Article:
assuit-dress-assuit-shawl-01.jpgOne of the first epics to feature Assuit was the 1916 D W Griffith masterpiece, Intolerance...by using modern fabrics sourced from Egypt, the film and the costumes evoked the exoticism of a fantastical and timeless place. Travis Banton ~ considered one of the most important costumiers in Hollywood in the 1930s ~ used Assuit in Cecil B DeMille’s classic Cleopatra (1934); June Havoc’s Assuit dress lent her statuesque frame a cool, metallic quality in Intrigue (1947); and it was draped to dramatic effect in Samson and Delilah (1949) in an Edith Head designed, stunning two-piece ensemble cut on the bias to emphasise the contours and curves of the inimitable Hedy Lamarr.

 

Elizabeth Taylor was pictured maintaining a stylishly subtle connection to Egypt (and her hallmark roll of Cleopatra) in a beautiful Assuit robe in 2007 and lately, period movies have used Assuit to reference and echo the last century ~ prompting designers to incorporate this fine vintage cloth to appropriately evoke its popularity with the beautiful and the bohemian during the 1900s and the 1920s. It was used in the film Water for Elephants, to reinforce the subtle connection between the fabric and dance and more recently, Tom Cruise wore a vintage Assuit scarf to channel his 80s ‘metal guru’ in Rock of Ages.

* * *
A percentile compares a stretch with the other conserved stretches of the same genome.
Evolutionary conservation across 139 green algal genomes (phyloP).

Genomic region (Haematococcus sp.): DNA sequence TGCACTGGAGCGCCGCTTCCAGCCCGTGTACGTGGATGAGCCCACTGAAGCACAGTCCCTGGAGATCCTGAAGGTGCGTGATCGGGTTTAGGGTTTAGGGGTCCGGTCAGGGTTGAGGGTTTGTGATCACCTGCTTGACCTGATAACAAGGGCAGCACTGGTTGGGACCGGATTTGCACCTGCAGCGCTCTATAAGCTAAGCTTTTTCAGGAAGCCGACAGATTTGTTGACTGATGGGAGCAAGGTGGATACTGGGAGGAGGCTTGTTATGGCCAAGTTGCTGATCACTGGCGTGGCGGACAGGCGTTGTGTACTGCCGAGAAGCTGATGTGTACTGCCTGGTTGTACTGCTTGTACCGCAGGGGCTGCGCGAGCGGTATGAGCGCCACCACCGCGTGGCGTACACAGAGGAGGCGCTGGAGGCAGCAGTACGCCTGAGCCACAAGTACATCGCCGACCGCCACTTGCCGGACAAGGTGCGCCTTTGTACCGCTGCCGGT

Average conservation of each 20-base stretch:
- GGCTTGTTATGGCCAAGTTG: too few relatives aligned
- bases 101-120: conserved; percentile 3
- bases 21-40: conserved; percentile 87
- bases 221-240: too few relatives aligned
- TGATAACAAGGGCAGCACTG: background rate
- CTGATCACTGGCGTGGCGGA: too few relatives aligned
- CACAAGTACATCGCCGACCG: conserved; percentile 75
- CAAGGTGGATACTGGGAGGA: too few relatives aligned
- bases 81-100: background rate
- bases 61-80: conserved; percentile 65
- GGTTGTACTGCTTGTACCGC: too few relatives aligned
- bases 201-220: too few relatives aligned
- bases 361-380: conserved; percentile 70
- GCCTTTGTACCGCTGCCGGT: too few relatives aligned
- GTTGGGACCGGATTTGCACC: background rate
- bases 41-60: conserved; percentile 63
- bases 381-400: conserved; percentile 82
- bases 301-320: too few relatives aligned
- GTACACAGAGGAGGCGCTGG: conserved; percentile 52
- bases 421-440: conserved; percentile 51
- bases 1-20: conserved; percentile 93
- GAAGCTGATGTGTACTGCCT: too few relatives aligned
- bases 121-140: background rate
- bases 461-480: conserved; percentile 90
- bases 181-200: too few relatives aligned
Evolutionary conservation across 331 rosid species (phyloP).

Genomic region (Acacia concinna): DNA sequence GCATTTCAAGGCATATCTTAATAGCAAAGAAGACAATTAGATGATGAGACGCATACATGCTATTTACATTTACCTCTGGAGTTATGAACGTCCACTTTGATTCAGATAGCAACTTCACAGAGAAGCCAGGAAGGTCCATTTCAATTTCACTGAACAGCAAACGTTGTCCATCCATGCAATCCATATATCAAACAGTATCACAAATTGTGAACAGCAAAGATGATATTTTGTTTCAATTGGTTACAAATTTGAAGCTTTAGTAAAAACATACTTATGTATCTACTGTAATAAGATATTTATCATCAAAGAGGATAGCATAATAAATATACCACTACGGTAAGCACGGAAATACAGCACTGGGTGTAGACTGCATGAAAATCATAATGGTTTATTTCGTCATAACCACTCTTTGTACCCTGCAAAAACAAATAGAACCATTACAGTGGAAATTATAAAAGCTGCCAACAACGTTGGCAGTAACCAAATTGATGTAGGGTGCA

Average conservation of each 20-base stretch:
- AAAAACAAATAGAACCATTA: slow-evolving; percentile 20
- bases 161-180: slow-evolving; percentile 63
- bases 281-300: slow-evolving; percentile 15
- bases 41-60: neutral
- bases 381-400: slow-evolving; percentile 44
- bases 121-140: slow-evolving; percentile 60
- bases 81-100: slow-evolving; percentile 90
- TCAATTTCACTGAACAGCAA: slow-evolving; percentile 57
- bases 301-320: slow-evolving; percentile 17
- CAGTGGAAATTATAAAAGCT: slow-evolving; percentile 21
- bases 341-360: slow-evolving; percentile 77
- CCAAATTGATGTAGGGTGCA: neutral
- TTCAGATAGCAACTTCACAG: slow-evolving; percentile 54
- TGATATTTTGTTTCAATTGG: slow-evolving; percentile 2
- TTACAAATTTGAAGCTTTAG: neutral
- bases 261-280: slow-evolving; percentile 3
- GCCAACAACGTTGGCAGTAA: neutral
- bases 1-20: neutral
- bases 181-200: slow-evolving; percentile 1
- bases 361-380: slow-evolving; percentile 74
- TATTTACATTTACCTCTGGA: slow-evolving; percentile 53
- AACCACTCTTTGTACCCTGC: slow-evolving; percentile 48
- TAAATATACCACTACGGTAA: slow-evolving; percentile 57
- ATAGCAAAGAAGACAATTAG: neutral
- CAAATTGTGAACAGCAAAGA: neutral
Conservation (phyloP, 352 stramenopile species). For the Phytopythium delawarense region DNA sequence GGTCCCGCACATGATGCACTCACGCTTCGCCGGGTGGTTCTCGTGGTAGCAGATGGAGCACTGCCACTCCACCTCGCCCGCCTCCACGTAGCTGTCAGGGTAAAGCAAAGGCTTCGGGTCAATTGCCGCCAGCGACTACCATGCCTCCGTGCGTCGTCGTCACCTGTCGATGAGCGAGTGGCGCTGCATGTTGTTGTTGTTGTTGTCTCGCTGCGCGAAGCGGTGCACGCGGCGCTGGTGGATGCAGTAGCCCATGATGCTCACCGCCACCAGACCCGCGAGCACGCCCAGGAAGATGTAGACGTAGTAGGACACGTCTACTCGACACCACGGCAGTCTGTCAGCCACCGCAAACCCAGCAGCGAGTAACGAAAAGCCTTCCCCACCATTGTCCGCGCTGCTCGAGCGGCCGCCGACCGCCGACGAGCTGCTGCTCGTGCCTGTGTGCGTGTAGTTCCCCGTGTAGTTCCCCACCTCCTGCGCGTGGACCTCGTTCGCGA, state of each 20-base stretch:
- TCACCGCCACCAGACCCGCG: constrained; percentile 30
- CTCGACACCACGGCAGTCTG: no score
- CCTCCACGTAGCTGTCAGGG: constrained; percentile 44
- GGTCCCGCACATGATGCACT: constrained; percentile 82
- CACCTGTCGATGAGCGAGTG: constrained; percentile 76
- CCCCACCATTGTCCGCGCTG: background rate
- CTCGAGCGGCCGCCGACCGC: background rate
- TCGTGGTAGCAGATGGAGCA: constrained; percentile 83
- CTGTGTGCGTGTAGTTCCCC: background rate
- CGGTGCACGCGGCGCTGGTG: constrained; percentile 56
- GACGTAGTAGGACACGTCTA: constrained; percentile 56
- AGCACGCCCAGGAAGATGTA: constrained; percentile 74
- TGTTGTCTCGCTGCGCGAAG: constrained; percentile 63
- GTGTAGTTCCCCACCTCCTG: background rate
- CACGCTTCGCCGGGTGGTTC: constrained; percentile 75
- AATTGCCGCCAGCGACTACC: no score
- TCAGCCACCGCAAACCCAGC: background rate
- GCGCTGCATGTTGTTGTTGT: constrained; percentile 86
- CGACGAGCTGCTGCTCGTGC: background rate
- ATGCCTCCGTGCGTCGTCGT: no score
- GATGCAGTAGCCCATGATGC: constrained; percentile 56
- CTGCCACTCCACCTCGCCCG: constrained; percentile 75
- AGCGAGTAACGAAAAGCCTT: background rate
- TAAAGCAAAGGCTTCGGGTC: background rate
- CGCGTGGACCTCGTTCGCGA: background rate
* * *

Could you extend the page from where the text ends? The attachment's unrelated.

In terms of modern designers, Galliano used Assuit in his 1997 Autumn collection for Christian Dior ~ a major style statement that went on to grace every fashion magazine that season, and justifiably so.

 

 

This is a fabric so utterly fabulous, so luxurious, sensual and illuminating ~ interwoven with history, mystery, allure and adventure while creating the most unusual and exceptionally beautiful items that have the ability to seduce and captivate. Evocative of an Egypt ancient and timeless, redolent of the Golden Age of Hollywood and even the Golden Phase of Klimt with its impressionism, symbolism and art of illuminating imagery spun with shimmering gold ~ this is a fabric to be draped in and to dream in: delicate, delightful, desirable and just divine!

 

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LINKS

 1920 Dresses ~ Assuit on Ebay ~ Assuit on pinterest

 

Tagged in: 1920s